Advancements in digital technology critical to clinical trials: Experts

Across the pharmacovigilance, biostatistics, medical writing and clinical data management sessions, panelists spoke of the digital-enabled regulatory flexibility during the pandemic

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New Delhi: Focusing on the rapid advancements made in digital technology and the accelerated advances in digital health during the pandemic, in particular, speakers and panelists across all tracks at the virtual 14th Annual ISCR Conference endorsed the growing relevance and importance of tech-enabled clinical trials in 2021 and beyond.
“The overarching themes that were highlighted during the two-day event were regulatory flexibility, adoption of digital technology, and a high degree of stakeholder collaboration during the pandemic all of which points the way forward for our Conference theme Clinical Research – Transforming Lives: 2021 and Beyond. Patient-centricity and a focus on safe, ethical, and quality clinical research will continue to guide the clinical research community,” said Dr Chirag Trivedi, President, ISCR.   
“As we think about regulatory strategies and clinical research approaches that make drug development affordable,  digital health technologies have the potential to offer the solutions needed to transform clinical trials,” said Dr. Kiran Mazumdar Shaw, Executive Chairperson, Biocon Ltd, while delivering the keynote address on the second day. “We need to apply and leverage digital health, algorithms, data science and health information to drug development and enable bringing drugs to market faster. This will also result in much more innovation and investments in R&D and clinical trials will explode.  With the rise of computing power and the US FDA’s stand on digital tools, we are looking at a paradigm shift in clinical research that is focused more on digitization. India must take advantage of the opportunities digital health offers.  Let us resolve to shape and build a clinical research world that is predictive, precise and results in better patient outcomes,” she added.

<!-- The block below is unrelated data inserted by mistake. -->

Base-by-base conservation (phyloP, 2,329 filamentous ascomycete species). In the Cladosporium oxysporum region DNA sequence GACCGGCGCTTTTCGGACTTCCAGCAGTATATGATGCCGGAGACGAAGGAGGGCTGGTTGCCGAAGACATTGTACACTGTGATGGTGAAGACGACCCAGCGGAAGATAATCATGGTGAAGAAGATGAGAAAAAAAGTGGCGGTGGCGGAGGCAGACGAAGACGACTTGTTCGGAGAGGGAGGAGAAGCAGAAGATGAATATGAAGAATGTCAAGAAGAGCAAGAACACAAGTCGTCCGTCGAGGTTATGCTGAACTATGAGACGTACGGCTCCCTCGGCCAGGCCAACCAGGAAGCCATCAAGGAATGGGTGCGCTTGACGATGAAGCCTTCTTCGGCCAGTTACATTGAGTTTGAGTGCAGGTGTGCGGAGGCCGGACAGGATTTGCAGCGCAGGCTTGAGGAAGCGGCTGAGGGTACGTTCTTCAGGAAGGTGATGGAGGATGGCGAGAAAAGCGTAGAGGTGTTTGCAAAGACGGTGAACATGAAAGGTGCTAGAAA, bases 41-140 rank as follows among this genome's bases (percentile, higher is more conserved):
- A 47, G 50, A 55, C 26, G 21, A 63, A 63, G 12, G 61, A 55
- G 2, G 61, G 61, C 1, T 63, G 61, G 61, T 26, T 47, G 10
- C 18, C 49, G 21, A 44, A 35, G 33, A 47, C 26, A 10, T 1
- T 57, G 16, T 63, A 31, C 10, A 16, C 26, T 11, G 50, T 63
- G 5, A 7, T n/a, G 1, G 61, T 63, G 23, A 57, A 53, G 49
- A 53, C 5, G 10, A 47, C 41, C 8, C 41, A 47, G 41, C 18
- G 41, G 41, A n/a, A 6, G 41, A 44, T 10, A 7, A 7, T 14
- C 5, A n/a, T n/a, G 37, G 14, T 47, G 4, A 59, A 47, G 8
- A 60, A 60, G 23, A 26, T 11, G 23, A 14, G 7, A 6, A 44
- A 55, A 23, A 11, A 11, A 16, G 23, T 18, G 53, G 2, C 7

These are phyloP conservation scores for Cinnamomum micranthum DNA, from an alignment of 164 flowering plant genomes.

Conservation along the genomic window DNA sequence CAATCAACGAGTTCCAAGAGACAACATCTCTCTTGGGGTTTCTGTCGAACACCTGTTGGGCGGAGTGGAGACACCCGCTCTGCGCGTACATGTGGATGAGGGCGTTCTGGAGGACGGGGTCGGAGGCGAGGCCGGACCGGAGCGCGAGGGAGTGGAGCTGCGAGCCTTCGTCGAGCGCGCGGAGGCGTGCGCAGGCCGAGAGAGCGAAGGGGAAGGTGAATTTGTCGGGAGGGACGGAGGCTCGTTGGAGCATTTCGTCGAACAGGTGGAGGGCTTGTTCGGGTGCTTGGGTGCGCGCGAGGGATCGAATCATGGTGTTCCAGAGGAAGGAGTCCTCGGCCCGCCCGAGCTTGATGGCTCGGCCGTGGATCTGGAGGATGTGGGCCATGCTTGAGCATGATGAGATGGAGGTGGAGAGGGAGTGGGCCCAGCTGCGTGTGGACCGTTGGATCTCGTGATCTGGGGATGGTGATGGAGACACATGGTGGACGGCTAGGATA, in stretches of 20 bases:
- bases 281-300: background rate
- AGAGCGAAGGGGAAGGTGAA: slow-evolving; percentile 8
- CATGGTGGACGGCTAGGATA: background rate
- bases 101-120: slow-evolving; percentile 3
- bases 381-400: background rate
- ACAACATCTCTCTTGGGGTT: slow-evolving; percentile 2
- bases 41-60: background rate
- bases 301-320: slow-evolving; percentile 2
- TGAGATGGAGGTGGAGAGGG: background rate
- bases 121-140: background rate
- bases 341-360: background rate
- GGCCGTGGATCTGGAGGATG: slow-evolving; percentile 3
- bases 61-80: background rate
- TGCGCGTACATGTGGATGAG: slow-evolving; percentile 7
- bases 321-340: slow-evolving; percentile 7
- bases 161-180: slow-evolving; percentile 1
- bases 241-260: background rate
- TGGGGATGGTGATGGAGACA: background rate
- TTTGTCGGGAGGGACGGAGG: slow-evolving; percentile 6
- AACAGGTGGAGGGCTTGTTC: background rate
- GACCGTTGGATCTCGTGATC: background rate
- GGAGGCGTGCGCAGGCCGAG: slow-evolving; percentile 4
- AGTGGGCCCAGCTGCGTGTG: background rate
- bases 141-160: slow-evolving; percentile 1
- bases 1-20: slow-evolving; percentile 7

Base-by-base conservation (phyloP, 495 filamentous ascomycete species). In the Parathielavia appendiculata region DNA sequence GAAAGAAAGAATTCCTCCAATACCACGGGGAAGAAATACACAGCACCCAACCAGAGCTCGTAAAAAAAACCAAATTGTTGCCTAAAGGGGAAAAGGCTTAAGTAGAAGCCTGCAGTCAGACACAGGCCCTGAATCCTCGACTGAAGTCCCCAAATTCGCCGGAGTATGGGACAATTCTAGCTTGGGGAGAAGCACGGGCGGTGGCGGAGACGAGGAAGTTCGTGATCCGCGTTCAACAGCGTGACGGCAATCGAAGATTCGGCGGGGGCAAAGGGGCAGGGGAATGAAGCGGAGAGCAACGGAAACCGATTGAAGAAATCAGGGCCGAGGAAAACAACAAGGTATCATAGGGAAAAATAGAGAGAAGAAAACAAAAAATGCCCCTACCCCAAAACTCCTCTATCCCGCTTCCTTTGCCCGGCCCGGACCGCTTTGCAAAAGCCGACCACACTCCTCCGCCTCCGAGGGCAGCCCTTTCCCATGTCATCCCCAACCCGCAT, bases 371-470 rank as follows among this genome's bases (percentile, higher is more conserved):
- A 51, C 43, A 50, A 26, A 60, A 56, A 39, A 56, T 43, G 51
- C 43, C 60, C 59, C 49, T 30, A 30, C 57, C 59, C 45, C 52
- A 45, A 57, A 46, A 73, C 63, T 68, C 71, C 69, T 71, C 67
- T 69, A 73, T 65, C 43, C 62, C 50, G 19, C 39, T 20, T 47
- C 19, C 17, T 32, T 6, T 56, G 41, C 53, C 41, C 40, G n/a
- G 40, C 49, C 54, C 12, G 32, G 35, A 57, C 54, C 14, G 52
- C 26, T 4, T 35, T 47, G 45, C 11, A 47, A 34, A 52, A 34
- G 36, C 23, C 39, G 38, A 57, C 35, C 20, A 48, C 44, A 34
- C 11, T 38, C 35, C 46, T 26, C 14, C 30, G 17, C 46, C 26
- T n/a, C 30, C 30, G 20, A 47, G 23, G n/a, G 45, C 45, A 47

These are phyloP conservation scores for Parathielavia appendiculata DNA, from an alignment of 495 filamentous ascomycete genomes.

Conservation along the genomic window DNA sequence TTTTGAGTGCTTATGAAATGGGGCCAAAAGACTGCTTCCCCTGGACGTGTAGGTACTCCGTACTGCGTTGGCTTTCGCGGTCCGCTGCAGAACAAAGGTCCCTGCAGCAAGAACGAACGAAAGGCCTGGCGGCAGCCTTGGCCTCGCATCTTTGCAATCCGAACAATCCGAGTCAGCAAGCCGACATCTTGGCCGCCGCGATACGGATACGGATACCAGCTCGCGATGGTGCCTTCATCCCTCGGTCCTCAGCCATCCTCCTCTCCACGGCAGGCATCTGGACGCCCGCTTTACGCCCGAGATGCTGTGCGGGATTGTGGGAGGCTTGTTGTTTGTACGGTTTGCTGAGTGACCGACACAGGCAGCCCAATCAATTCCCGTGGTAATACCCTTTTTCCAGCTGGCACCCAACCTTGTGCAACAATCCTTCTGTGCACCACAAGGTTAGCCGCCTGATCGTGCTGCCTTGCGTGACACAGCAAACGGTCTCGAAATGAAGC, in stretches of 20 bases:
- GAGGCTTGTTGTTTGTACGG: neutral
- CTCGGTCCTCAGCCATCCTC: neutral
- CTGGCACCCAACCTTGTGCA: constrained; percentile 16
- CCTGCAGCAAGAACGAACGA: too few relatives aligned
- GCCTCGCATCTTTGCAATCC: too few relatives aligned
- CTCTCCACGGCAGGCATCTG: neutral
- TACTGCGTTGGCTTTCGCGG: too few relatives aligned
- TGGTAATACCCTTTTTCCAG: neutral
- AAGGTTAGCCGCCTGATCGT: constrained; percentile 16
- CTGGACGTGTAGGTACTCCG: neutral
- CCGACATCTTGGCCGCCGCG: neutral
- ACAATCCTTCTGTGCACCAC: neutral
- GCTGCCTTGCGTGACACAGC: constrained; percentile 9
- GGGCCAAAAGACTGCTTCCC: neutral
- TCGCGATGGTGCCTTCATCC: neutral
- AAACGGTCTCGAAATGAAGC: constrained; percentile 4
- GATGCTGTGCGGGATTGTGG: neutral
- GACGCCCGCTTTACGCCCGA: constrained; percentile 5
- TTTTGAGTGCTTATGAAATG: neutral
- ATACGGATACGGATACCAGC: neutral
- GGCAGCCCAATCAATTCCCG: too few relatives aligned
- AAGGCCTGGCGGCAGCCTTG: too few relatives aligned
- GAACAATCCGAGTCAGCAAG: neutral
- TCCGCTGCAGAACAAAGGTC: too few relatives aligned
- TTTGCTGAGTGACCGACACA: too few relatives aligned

The second day’s proceedings witnessed power-packed sessions around academic clinical research & pharmacovigilance, effective clinical data management, biostatistics, and statistical programming, and medical writing. Summarizing her views on the year 2020 for clinical trials during a panel discussion on ‘Clinical Research – Transforming lives: 2021 and Beyond,’ Dr. Rubina Bose, Deputy Drugs Controller, CDSCO, said, “Regulators were at the forefront right from the onset of the pandemic. By taking a Patient First approach, we enabled bringing imported COVID-19 kits for early detection into India at the initial stages. Collaboration across different institutions and government ministries played a crucial role in tackling the pandemic effectively. As everything moved to digital, it allowed us to reduce the timelines for approvals, which was vital for furthering research and trials in the country. As we move into 2021, we need to continue to ensure resource maximization, transformative use of digital platforms and build capabilities.”
While speaking on expectations from stakeholders, she added, “Clear understanding of the regulatory pathway is exceedingly crucial. As data credibility is of utmost importance, researchers must collect, understand, and always validate their data. We are working collaboratively with different scientific and academic institutions and have we have built an ecosystem which must be continued even after the pandemic ends.”
The conference also shed light on how various stakeholders were able to incorporate advances in technology to streamline and expedite processes during the pandemic. Commenting on the National Guidelines for Ethics Committees Reviewing Biomedical and Health Research During COVID-19 Pandemic, Dr. Roli Mathur, Head Bioethics Unit ICMR, WHO Collaborating Centre for Strengthening Ethics in Biomedical Health NCDIR, Bangalore, said, “The principles of ethics and scope of the guidelines were not only limited to the biomedical realm but were also from a socio-behavioral perspective. The National Guidelines stressed the need for expedited, unscheduled, and virtual meetings as per the requirements. Since digital technology was being enabled, communication on privacy and protection of the data was also a key component.”
Across the pharmacovigilance, biostatistics, medical writing and clinical data management sessions, panelists spoke of the digital-enabled regulatory flexibility during the pandemic which had helped bring drugs faster to market and stressed that this needed to continue.
Earlier in day, the National Awards for Excellence in Academic Clinical Research were give to Dr Kavita Singh, Research Scientist, Public Health Foundation of India and Dr Tuhina Banerjee, Prof, Institute of Medical Sciences, Banaras Hindu University under the early career research category, and Dr Bhavuk Garg, Additional Prof, All India Institute of Medical Sciences and Dr Prashant Kumar, Faculty Scientist, Institute of Bioinformatics under the mid-career research category.